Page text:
Notably, a growing wave of girls has been seeking treatment for gender dysphoria. In 2009-10, 77 children were referred to the Gender Identity Development Service, 52% of whom were boys. That ratio started to reverse a few years later as the overall number of referrals soared. In England in 2018-19, 624 boys were referred and 1,740 girls, or 74% of the total. Over half of referrals were for those aged 14 or under; some were as young as 3 years old. The court noted the practitioners at the Tavistock did not put forward “any clinical explanation” for the dramatic rise in girls, and expressed surprise at its failure to collate data on the age of patients when they began puberty blockers.

The ruling does not completely prevent a minor from beginning a medical transition. But the judges recommended that doctors consider getting court permission before starting such treatment for those 16 to 17; they concluded it was “very doubtful” that patients aged 14 and 15 could have sufficient understanding of the consequences of the treatment to give consent; and that it was “highly unlikely” for those aged 13 and under.

In response, the NHS said that the Tavistock had “immediately suspended new referrals for puberty blockers and cross-sex hormones for the under-16s, which in future will only be permitted where a court specifically authorizes it.” The Tavistock appealed the ruling, and the court will hear its appeal in June.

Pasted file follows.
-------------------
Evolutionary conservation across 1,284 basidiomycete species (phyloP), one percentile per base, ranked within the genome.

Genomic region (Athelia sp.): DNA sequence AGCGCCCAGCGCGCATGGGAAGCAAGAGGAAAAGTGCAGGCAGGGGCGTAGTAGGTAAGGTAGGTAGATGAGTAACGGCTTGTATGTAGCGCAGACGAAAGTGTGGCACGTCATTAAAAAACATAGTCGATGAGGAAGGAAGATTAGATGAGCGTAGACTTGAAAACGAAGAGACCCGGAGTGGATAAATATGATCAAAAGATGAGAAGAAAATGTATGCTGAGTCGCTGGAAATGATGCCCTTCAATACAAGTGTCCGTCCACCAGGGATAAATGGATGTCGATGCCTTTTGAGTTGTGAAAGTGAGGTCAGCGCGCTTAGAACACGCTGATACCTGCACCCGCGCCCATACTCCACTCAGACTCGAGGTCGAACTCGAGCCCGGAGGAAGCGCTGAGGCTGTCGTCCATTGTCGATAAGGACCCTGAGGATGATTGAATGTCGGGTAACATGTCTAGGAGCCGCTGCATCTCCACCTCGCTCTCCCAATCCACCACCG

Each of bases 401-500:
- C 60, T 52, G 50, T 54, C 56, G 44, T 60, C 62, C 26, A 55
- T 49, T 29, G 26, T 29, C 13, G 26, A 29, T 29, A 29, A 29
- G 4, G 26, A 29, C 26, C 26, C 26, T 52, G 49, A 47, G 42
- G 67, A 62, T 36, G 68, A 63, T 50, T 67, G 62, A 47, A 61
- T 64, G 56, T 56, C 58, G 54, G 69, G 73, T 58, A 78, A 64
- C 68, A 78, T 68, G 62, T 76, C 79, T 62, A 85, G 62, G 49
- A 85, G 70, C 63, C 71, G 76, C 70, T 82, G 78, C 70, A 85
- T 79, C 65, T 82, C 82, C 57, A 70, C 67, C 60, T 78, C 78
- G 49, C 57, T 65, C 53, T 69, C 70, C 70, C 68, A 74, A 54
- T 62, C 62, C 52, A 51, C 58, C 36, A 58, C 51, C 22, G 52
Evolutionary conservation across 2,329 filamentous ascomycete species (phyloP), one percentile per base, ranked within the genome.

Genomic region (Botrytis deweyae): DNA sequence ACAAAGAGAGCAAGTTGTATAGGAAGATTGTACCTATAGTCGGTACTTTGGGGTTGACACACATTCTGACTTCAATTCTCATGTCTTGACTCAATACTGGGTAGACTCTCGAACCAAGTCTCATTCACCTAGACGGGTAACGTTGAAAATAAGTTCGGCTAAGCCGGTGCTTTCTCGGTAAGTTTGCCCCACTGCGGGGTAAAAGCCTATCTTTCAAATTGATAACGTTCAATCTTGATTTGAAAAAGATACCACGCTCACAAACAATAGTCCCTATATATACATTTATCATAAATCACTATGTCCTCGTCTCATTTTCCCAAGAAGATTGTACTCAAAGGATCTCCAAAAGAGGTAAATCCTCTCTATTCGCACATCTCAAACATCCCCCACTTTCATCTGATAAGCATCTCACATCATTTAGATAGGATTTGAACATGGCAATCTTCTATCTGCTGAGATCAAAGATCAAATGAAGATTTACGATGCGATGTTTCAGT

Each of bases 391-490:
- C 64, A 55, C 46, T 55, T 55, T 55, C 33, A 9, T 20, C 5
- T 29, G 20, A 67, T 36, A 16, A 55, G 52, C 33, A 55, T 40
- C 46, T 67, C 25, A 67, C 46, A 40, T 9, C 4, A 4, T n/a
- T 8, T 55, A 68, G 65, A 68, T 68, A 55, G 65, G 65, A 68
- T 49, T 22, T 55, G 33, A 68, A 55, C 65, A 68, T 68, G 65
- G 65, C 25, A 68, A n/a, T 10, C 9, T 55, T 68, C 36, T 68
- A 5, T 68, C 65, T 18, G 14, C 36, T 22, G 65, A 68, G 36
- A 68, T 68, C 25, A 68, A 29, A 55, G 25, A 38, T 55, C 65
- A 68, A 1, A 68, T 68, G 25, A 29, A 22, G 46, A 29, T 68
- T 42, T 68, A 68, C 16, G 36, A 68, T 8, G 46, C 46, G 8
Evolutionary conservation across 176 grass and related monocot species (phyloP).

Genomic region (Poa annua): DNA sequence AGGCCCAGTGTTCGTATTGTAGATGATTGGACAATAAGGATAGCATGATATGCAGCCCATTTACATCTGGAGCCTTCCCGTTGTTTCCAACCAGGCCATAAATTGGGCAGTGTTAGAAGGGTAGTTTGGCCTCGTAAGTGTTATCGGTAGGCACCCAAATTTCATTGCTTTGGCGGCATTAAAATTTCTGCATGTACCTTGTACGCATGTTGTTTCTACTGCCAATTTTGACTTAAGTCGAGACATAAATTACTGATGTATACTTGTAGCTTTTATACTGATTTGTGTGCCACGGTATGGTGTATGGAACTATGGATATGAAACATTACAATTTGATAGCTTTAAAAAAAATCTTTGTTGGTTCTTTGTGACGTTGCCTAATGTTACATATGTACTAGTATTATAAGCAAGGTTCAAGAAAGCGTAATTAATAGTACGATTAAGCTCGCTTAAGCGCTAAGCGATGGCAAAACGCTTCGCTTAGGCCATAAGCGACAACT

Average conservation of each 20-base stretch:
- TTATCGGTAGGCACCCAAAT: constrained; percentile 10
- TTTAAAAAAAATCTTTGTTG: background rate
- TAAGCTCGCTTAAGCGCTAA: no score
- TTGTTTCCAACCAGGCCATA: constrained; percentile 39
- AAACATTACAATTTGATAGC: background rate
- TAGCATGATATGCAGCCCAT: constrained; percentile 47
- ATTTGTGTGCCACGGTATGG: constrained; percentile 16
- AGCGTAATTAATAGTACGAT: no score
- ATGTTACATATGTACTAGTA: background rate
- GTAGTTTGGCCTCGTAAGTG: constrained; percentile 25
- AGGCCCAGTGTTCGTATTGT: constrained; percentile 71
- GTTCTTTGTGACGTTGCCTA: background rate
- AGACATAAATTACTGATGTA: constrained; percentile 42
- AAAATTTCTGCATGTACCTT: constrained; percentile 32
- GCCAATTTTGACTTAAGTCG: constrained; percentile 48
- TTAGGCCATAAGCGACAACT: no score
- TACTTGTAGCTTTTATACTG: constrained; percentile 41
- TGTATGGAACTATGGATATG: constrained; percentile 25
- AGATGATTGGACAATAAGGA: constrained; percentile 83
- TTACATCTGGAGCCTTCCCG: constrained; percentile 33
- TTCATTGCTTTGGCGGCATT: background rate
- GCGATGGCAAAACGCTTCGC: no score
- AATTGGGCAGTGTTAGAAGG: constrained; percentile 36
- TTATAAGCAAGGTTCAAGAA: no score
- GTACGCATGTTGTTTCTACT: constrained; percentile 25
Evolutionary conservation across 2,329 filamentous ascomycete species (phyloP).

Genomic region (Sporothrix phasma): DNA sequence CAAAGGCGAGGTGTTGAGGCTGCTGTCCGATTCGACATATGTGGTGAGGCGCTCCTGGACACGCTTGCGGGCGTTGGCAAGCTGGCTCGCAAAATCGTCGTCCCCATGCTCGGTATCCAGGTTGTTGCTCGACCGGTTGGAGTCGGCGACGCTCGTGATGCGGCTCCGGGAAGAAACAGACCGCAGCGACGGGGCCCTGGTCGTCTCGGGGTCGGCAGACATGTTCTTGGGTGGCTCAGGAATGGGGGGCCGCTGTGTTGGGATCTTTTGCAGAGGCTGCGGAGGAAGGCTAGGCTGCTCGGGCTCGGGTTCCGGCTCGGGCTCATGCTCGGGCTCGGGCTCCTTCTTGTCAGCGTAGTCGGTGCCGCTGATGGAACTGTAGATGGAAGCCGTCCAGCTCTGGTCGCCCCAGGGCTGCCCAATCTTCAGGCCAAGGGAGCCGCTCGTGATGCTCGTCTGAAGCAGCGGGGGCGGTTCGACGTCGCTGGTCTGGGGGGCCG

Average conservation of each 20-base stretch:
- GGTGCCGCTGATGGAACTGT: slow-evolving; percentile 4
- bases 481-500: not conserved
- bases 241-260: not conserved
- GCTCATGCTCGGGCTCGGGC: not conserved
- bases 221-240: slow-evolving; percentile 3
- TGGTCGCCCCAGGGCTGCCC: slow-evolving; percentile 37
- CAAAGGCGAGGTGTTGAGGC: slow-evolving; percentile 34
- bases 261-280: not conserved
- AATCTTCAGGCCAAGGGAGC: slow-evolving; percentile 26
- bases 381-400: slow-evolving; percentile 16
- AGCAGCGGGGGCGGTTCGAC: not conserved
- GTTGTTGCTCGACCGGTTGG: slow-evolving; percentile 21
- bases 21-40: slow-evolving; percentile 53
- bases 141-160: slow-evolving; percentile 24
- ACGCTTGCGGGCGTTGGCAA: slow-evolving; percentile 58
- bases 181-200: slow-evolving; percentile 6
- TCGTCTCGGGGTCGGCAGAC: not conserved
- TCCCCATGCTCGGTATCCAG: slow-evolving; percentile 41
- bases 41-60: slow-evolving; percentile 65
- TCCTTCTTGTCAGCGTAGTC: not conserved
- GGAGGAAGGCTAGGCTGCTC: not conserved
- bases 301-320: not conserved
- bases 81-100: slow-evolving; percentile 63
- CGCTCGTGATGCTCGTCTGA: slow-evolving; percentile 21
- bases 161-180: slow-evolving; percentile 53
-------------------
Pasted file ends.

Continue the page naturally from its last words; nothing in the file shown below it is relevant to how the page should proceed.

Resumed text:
The puberty blockers that I received at 16 were designed to stop my sexual maturation: The idea was that this would give me a “pause” to think about whether I wanted to continue to a further gender transition. This so-called “pause” put me into what felt like menopause, with hot flushes, night sweats, and brain fog. All this made it more difficult to think clearly about what I should do.

By the end of a year of this treatment, when I was presented with the option of moving on to testosterone, I jumped at it—I wanted to feel like a young man, not an old woman. I was eager for the shots to start, and the changes this would bring. At first, the testosterone gave me a big boost in confidence. One of the earliest effects was that my voice dropped, which made me feel more commanding.

Over the next couple of years, my voice deepened further, my beard came in, and my fat redistributed. I continued to wear my breast binder every day, especially now that I was completely passing as male, but it was painful and obstructed my breathing. By the time I was 20, I was being treated at the adult clinic. The testosterone and the binder affected the appearance of my breasts, and I hated them even more. I also wanted to align my face and my body, so got a referral for a double mastectomy.